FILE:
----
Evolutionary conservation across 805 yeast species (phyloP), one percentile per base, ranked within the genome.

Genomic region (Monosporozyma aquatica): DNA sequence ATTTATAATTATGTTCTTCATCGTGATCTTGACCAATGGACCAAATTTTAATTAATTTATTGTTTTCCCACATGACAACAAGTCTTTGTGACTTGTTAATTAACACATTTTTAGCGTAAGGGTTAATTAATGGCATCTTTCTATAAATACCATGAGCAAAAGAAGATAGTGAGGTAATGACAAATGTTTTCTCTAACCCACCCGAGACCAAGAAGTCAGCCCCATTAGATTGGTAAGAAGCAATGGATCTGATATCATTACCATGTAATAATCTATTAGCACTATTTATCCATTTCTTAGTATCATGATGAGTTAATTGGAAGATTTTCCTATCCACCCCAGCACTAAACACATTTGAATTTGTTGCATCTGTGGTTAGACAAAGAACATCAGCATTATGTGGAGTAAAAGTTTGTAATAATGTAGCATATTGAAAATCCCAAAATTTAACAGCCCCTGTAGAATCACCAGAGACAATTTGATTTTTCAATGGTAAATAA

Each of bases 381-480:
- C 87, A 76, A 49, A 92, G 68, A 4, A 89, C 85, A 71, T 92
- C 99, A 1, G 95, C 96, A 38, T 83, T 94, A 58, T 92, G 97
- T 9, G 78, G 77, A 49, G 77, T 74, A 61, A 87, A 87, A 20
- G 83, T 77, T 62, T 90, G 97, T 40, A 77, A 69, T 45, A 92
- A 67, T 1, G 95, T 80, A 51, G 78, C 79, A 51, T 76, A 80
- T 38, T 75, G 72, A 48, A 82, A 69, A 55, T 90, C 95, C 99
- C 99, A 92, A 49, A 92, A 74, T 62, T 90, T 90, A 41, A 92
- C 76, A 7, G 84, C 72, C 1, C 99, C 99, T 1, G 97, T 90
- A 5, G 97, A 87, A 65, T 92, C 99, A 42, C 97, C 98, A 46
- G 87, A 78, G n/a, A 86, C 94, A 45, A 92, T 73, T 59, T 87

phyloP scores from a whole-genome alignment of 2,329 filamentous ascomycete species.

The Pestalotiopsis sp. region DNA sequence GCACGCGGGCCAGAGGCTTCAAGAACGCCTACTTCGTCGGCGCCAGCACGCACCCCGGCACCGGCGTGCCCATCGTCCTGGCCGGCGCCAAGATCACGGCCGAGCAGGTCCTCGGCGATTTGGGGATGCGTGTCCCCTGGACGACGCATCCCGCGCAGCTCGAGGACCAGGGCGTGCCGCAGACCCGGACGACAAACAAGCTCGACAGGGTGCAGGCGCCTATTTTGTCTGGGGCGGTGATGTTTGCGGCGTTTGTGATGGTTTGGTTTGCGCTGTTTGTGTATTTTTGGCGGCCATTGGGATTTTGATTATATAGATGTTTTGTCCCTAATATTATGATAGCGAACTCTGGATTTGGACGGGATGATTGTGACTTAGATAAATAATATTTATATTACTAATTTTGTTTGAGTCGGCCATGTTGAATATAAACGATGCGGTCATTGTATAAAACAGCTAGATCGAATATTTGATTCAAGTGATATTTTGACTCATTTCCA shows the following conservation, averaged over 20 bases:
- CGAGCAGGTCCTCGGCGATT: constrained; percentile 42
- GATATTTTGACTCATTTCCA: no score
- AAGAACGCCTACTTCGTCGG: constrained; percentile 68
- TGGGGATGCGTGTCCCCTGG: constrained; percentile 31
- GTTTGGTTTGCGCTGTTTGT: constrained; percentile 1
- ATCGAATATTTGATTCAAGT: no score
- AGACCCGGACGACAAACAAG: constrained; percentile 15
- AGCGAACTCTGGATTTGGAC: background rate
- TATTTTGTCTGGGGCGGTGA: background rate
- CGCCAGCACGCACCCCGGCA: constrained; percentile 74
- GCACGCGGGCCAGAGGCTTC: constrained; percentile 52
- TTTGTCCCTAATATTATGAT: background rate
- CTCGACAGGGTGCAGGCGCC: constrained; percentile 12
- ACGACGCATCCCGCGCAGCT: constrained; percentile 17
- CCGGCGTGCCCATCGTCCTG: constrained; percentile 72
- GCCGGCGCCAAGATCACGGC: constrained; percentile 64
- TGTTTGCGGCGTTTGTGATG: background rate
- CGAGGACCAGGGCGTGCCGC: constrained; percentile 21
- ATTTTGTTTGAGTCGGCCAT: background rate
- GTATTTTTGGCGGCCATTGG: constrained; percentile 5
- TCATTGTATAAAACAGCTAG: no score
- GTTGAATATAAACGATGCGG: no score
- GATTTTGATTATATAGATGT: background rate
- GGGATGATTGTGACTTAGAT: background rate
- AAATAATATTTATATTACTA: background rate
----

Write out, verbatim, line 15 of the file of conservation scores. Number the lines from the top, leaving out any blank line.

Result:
The Pestalotiopsis sp. region DNA sequence GCACGCGGGCCAGAGGCTTCAAGAACGCCTACTTCGTCGGCGCCAGCACGCACCCCGGCACCGGCGTGCCCATCGTCCTGGCCGGCGCCAAGATCACGGCCGAGCAGGTCCTCGGCGATTTGGGGATGCGTGTCCCCTGGACGACGCATCCCGCGCAGCTCGAGGACCAGGGCGTGCCGCAGACCCGGACGACAAACAAGCTCGACAGGGTGCAGGCGCCTATTTTGTCTGGGGCGGTGATGTTTGCGGCGTTTGTGATGGTTTGGTTTGCGCTGTTTGTGTATTTTTGGCGGCCATTGGGATTTTGATTATATAGATGTTTTGTCCCTAATATTATGATAGCGAACTCTGGATTTGGACGGGATGATTGTGACTTAGATAAATAATATTTATATTACTAATTTTGTTTGAGTCGGCCATGTTGAATATAAACGATGCGGTCATTGTATAAAACAGCTAGATCGAATATTTGATTCAAGTGATATTTTGACTCATTTCCA shows the following conservation, averaged over 20 bases: